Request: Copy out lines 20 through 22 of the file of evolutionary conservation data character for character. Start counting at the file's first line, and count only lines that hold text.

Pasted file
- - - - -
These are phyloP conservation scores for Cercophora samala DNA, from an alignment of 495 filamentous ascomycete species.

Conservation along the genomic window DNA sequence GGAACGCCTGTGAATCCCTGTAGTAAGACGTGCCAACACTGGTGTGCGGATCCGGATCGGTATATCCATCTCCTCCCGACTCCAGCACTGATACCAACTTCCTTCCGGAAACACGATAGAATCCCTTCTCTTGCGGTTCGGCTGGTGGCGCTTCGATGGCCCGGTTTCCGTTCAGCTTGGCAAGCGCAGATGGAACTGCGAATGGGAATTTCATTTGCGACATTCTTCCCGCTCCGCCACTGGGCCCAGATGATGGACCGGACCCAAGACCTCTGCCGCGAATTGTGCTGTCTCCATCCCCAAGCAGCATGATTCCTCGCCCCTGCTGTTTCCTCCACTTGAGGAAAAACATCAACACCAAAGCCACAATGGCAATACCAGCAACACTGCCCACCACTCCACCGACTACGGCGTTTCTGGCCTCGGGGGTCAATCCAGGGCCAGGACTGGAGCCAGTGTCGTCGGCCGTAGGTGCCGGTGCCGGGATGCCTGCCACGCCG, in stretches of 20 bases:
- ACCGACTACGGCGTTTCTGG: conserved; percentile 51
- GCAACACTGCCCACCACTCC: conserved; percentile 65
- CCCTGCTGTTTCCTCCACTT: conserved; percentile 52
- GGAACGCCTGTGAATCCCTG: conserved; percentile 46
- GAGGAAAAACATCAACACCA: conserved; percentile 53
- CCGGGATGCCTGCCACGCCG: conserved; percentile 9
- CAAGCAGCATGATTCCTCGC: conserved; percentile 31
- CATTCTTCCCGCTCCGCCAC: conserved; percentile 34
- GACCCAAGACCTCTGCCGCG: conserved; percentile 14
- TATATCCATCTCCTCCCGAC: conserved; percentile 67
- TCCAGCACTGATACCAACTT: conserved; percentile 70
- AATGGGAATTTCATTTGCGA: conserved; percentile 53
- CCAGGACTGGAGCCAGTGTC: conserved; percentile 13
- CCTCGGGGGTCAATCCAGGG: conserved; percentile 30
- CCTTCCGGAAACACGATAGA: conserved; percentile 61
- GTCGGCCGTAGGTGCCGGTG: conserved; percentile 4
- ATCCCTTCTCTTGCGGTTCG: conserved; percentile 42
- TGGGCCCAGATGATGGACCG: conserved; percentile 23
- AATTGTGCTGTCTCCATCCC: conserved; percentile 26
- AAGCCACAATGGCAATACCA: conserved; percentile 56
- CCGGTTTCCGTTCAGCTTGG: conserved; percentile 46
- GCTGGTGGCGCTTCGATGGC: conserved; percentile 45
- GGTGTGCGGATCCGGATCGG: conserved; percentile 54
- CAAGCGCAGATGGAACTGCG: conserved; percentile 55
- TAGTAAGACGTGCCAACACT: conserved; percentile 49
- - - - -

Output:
- TGGGCCCAGATGATGGACCG: conserved; percentile 23
- AATTGTGCTGTCTCCATCCC: conserved; percentile 26
- AAGCCACAATGGCAATACCA: conserved; percentile 56